Over 10 million EVs will be shipped in the US over the next 5 years, which require both private and public charging infrastructure to function. Based on SBD's data, ICE consumers in the US are the most concerned about the transition to EVs. The USA is used as a case study, but the analysis can be prepared for other regions, considering their specific deployment strategy and EV market penetration.
In this insight we explore the current and planned rollout of EV infrastructure in the US and what does this mean for future EV sales, for both consumers and OEMs.
What is happening?
OEMs, US government and Charge Point Operators (CPOs) are under pressure to provide adequate EV charging infrastructure. However, deployment requires a better understanding of consumer needs at a local (state or city) level level.
Charging point deployment in the US is concentrated in coastal areas, however, the next 5 years will see a considerable increase in EV sales in the interior states, as charging infrastructure evolves.
To support this, the US government has committed $7.5 billion to EV infrastructure.
As additional battery manufacturing facilities are set up, supply chain pressures will be eased, and vehicle production will increase.
Note – charging infrastructure data covers only public charging infrastructure, private or home charging is not included here.
Why does it matter?
Access to charging infrastructure and charging are key barriers for adoption in the US. Focusing on these should be a priority to drive EV adoption.
SBD asked over 1,000 ICE owners in the US that qualified as ‘EV Considerers’ about the main drivers and barriers for purchasing an EV.
While progress has been made developing the charging infrastructure and only one in five EV owners claim charging infrastructure to be a barrier, the lack of infrastructure, either actual or only perceived, is clearly a key barrier to EV ownership.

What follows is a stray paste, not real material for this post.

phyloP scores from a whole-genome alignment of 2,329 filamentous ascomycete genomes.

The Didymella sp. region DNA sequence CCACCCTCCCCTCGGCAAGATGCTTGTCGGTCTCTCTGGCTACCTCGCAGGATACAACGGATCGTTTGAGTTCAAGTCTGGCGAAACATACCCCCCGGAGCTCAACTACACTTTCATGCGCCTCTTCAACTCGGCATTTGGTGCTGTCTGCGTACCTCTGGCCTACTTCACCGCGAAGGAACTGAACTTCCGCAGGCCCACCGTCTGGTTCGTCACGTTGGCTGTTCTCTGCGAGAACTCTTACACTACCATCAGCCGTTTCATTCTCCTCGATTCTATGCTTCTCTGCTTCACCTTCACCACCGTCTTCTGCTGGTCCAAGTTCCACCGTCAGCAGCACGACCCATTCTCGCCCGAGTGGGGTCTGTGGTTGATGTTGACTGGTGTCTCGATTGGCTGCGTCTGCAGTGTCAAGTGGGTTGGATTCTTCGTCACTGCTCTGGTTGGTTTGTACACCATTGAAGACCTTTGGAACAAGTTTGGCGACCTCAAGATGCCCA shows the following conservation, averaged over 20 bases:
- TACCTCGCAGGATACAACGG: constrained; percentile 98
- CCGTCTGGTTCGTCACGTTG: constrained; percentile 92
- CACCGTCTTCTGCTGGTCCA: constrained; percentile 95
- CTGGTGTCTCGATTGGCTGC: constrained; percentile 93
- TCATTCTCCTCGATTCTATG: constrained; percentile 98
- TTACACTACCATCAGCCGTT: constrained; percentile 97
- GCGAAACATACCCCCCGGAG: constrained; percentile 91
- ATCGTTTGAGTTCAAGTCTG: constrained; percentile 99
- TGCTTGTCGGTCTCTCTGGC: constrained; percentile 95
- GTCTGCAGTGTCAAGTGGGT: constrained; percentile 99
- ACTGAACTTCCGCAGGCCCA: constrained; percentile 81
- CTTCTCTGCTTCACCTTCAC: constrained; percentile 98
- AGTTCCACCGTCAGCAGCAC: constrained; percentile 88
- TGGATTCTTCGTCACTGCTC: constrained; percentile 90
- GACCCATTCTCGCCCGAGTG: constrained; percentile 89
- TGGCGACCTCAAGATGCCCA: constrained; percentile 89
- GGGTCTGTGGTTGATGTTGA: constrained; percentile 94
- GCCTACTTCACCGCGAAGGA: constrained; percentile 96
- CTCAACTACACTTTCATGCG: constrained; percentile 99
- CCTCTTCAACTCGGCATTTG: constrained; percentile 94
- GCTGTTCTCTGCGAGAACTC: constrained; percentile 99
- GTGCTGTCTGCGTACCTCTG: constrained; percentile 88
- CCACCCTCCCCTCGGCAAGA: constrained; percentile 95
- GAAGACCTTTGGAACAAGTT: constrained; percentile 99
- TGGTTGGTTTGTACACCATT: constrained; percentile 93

Focusing only on the barriers alone is not enough. A perception change is required to help push consumers towards adoption, as it prevents making psychologically “easy” excuses for not buying an EV.
In the long term, EV infrastructure will be available to most consumers in the US. However, in the short to mid term, it is in the OEMs’, government, and CPOs’ best interest that the infrastructure is deployed efficiently and in consideration of local needs to address consumer frustration.
The current low EV supply (compared to underlying demand) will give governments, CPOs and OEMs some time to deploy infrastructure and be ready ahead of an EV production ramp up.
Charging issues have become more prominent, with concerns about highway charging’ and vehicle range increasing in prevalence. This will continue until infrastructure is deployed and public perceptions change.
As awareness of the environmental impact of EVs spreads and innovation in battery technology slows, public and private entities will shift their focus to alternative propulsion methods.
Consumers will get frustrated as they want both vehicles and infrastructure now.
Money for EV infrastructure projects to be released to companies and local authorities to start deploying projects.
EV production to become primary focus for all major OEMs.
EV infrastructure is deployed across the US, addressing charging concerns for a majority of the population.
Other methods for propulsion to be explored in earnest (Fuel-cells, e-fuels).
Who to watch out for?
SBD has identified the 5 CPOs with highest charging capability in the US. CPOs are expanding their charging capacity and partnering with OEMs to allow end consumers a broader access to EV infrastructure.
There are hundreds of companies and several business models in the complex charging ecosystem, and we expect market consolidation with respect to both, with an increased focus on efficiency, consumer experience, and scaling to profitability.
CPOs frequently state that their largest barrier to market expansion is the paperwork and long lead times when working with public authorities. Working with local governments to reduce this overhead will drive infrastructure expansion and reduce the cost for all parties involved.
How should you react?
OEMs, governments and CPOs should work together in educating consumers about existing charging infrastructure and future subsidies for charging.
A more nuanced methodology is needed to deploy infrastructure. Deployment goals and KPIs are required at a state and metropolitan area level. More chargers everywhere is not an efficient nor effective approach.
As an OEM, plan your future deployment alongside governments and CPOs to ensure adequate support and user experience. Software tools and big data will help you take more informed decisions.
Interested in finding out more?
Most of our work is helping clients go deeper into new challenges and opportunities through custom projects. If you would like to discuss recent projects we've completed relating to EV infrastructure, contact us today!
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